Eastman is expected to layoff between 200 and 300 people — most of them in Kingsport — this month. This Monday marks exactly four weeks since Eastman announced it would lay off those employees in four to six weeks.
As of Thursday, Eastman had not notified the Tennessee Department of Labor and Workforce Development of any employee reduction.
But it appears that Eastman will not have to comply with the notification law.
Enacted in 1988, the federal Worker Adjustment and Retraining Notification Act (WARN) is designed to protect workers, their families and communities by requiring employers to provide notice 60 days in advance of plant closings and mass layoffs. Employers are covered by WARN if they have 100 or more employees.
But for large employers, the law includes what appears to be a loophole in its definition of “mass layoff.”
According to the law, a mass layoff is defined as a reduction in force which “results in an employment loss at the single site of employment during any 30-day period for at least 33 percent of the employees (excluding any part-time employees).”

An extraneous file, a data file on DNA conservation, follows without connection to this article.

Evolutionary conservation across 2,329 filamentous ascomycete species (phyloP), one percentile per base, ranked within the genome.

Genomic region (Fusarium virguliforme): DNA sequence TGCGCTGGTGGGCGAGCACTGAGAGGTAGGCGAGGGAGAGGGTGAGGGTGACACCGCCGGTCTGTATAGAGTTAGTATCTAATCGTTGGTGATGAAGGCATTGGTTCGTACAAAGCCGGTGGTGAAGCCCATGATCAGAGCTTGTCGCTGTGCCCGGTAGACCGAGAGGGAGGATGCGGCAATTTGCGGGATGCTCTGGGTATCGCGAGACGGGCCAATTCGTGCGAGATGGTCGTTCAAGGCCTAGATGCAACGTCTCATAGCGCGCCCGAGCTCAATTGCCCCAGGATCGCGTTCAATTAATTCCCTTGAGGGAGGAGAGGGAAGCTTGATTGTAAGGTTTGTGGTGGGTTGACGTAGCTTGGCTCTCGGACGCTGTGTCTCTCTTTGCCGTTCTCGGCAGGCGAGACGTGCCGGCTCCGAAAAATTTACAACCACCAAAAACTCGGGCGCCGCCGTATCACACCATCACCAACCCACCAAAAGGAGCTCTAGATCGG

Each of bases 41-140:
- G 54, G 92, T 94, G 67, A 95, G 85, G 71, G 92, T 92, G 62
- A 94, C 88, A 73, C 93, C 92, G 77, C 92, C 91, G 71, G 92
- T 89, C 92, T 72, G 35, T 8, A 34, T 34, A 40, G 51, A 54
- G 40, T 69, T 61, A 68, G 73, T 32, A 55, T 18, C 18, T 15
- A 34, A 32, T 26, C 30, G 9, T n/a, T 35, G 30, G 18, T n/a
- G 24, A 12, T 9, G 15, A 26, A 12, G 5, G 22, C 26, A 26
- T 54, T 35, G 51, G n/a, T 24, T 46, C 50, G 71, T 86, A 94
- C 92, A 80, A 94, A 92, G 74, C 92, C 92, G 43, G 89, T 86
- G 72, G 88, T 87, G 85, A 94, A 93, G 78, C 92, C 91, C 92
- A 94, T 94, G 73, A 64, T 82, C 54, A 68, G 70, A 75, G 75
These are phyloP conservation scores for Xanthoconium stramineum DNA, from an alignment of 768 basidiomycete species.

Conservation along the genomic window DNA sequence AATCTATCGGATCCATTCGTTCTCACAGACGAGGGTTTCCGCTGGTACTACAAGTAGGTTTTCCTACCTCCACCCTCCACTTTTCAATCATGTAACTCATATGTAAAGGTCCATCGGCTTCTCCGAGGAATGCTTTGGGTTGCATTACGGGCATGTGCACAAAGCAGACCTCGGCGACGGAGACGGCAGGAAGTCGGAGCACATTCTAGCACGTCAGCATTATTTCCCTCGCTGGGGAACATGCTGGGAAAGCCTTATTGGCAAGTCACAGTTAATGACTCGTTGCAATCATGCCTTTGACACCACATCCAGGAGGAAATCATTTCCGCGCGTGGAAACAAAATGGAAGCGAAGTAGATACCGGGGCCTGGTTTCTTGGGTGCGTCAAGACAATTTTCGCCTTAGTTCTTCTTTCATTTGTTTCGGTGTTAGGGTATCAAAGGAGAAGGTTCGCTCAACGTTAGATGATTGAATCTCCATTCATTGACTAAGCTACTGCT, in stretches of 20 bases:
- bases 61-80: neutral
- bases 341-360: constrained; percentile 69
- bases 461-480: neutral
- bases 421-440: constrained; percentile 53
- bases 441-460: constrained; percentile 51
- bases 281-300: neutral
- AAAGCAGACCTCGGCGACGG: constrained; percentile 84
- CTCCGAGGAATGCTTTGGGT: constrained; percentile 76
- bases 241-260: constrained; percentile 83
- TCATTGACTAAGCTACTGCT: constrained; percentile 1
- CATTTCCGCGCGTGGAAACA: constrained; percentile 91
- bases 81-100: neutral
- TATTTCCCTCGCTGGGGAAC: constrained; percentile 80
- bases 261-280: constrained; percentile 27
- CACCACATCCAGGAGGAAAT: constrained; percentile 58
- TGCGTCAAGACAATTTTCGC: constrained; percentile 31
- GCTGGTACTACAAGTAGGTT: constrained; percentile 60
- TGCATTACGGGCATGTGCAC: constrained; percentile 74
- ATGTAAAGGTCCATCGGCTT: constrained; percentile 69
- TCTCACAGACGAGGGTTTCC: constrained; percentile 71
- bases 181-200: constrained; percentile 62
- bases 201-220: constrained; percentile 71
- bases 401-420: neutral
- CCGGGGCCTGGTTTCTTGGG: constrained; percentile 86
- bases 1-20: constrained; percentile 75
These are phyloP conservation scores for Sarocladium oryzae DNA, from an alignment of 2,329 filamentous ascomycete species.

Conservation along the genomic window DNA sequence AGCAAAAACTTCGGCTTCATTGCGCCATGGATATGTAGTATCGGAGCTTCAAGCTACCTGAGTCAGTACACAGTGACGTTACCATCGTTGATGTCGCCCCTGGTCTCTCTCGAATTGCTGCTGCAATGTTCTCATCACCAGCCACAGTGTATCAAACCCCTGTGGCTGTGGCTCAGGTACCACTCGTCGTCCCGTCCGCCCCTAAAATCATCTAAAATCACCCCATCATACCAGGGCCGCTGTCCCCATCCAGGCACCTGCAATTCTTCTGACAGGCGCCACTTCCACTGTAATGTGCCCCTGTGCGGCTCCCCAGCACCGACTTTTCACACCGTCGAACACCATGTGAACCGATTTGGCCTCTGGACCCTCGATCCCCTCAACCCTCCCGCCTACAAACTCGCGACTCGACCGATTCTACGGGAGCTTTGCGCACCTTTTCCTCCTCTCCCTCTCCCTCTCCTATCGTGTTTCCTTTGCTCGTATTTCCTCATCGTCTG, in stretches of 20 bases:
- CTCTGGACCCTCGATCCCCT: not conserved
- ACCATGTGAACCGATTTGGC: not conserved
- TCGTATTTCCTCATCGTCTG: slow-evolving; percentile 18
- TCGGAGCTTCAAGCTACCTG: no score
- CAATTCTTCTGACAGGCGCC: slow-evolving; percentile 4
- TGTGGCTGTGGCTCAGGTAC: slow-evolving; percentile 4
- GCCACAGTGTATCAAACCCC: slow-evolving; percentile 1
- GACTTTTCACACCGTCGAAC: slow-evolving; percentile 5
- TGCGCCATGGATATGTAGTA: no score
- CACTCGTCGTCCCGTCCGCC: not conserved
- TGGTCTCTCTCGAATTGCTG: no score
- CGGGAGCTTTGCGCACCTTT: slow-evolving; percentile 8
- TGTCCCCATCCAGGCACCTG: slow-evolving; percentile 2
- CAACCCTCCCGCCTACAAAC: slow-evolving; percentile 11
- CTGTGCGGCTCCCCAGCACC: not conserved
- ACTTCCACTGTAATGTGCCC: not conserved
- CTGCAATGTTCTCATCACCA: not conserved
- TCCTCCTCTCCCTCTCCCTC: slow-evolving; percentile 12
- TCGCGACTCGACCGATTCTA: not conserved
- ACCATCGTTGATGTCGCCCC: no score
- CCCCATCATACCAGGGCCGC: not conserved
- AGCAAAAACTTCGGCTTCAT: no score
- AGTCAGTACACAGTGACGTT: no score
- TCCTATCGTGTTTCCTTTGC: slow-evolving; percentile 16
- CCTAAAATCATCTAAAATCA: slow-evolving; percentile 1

Eastman is expected to lay off 200 to 300 employees, and even if all of those affected were from the Kingsport plant, the reduction would still not equal at least 33 percent of Eastman’s work force of nearly 7,000 in Kingsport.
The company employs 10,500 people worldwide.
Eastman spokeswoman Betty Payne said the company is aware of the WARN Act.
“We know the definition of the WARN Act and will comply with what applies to us. But when you look at the definition of the act and you look at what we’ve said we plan to do, they don’t match up,” Payne said.
“Nothing has changed from our March 9 news release as far as timing and plans. We’re still working under what was announced at that time,” she said.
On March 9, Eastman issued a news release saying it would reduce costs by more than $100 million in response to the recession. Planned cuts included reducing base pay for U.S. employees by 5 percent effective March 30 and reducing its global work force by 200 to 300 employees within four to six weeks.
At the time, a company spokesman said most of the labor cuts would come from the Kingsport site because it has the largest number of employees.
Layoffs will be in targeted areas and will come mainly from non-operations.